Sports heroes lost in 2008

December 23, 2008 8:44:14 AM PST
One is remembered not so much for crushing blocks - although he made it to the Hall of Fame with plenty of those - than for the dense, exacting language of contracts that would leave NFL players richer than they ever hoped. Another simply wanted to win a college championship with the best players he could put on the court. In the process, he sent a racial barrier in the South tumbling, and basketball was never the same.

Yet another took us to exotic places, expanding the reach and possibilities of sports television. He was an elegant guide in a network blazer, and one day in Munich in 1972 the grim task fell to him to say, "They're all gone."

Gene Upshaw, Don Haskins and Jim McKay died in 2008, each leaving a distinct stamp, each taking sports on a new road.

Upshaw played guard for 15 years for the Oakland Raiders, helping them make the Super Bowl three times, winning twice. In a way, that was just the start. He went on to spend 25 years as head of the NFL Players Association, resetting the balance of labor and management. He was one of the few African-Americans to lead a major union.

In August, with another season about to begin, Upshaw died at 63 of pancreatic cancer. He learned he had the disease only days earlier.

"Gene Upshaw's career successes as a professional football player and a union leader are unparalleled," Raiders owner Al Davis said. "He is as prominent a sportsman as the world has known."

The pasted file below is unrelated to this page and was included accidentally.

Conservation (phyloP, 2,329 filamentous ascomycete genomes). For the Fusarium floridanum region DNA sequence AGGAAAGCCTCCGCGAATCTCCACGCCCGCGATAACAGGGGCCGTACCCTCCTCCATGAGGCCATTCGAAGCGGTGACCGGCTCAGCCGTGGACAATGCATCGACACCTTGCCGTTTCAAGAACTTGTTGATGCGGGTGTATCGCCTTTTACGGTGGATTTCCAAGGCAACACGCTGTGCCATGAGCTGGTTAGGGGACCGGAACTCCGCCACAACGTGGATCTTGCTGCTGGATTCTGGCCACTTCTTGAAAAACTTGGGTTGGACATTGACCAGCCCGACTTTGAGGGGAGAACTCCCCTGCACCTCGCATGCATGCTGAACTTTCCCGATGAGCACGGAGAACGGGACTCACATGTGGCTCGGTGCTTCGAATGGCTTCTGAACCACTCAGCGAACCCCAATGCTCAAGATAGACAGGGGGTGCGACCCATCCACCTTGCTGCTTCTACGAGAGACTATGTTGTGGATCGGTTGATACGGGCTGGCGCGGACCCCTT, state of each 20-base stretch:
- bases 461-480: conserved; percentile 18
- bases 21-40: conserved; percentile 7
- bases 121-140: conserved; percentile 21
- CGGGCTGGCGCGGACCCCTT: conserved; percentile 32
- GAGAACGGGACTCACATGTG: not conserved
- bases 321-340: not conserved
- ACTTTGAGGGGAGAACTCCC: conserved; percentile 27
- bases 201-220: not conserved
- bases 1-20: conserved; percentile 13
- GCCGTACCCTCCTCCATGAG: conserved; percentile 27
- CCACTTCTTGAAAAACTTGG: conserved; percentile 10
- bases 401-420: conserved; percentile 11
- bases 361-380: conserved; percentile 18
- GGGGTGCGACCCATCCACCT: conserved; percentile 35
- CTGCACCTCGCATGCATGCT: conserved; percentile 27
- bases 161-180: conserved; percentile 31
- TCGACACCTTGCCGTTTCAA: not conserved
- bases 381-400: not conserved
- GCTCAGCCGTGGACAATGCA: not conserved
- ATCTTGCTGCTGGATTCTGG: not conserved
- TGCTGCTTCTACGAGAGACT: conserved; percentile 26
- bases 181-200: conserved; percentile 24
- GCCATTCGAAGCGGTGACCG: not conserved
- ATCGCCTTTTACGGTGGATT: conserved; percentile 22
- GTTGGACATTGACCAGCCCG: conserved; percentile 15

Upshaw could be harsh and direct, and didn't always say what was polite or expected. Many retired players felt betrayed, insisting he didn't do enough for them. Others felt his relationship with the NFL commissioner's office was far too cozy.

But the confluence of free agency, an advantageous salary cap and mega television deals came on Upshaw's watch, and a long river of cash flowed.

"He was very tough but also a good listener," former NFL commissioner Paul Tagliabue. "He never lost sight of the interests of the game and the big picture."

It took a movie, "Glory Road," to educate a new generation of basketball fans about Haskins and a college then called Texas Western. Haskins, an old-school coach who cared for his players and demanded much of them, died at home of congestive heart failure at 78.

"He took a school that had no reason to be a basketball giant and made it into one," said coach Bob Knight, a Hall of Famer, like Haskins.

In 1966, Haskins started five black players in the NCAA title game against an all-white, mighty Kentucky team coached by Adolph Rupp. The symbolism was unmistakable. Haskins, who was white, wasn't interested in political gestures. He was a coach who needed a win. And his team did just that, beating Kentucky 72-65.

Hate mail and death threats followed. But it wasn't long before the entrenched ways of recruiting changed, and black players were suddenly welcome in once-forbidden territory.

"Coach Haskins lived to be a winner not just in the X's and O's," said Nevil Shed, a starter on the 1966 team. "And he instilled in us that on the court you had to do your best, but after all this basketball you have to be a winner in life."

McKay spanned the globe, illuminating his audience with tales of barrel jumping and thoroughbred racing - even of some forsaken ski jumper careening down a mountain. He died on his Maryland horse farm at 86.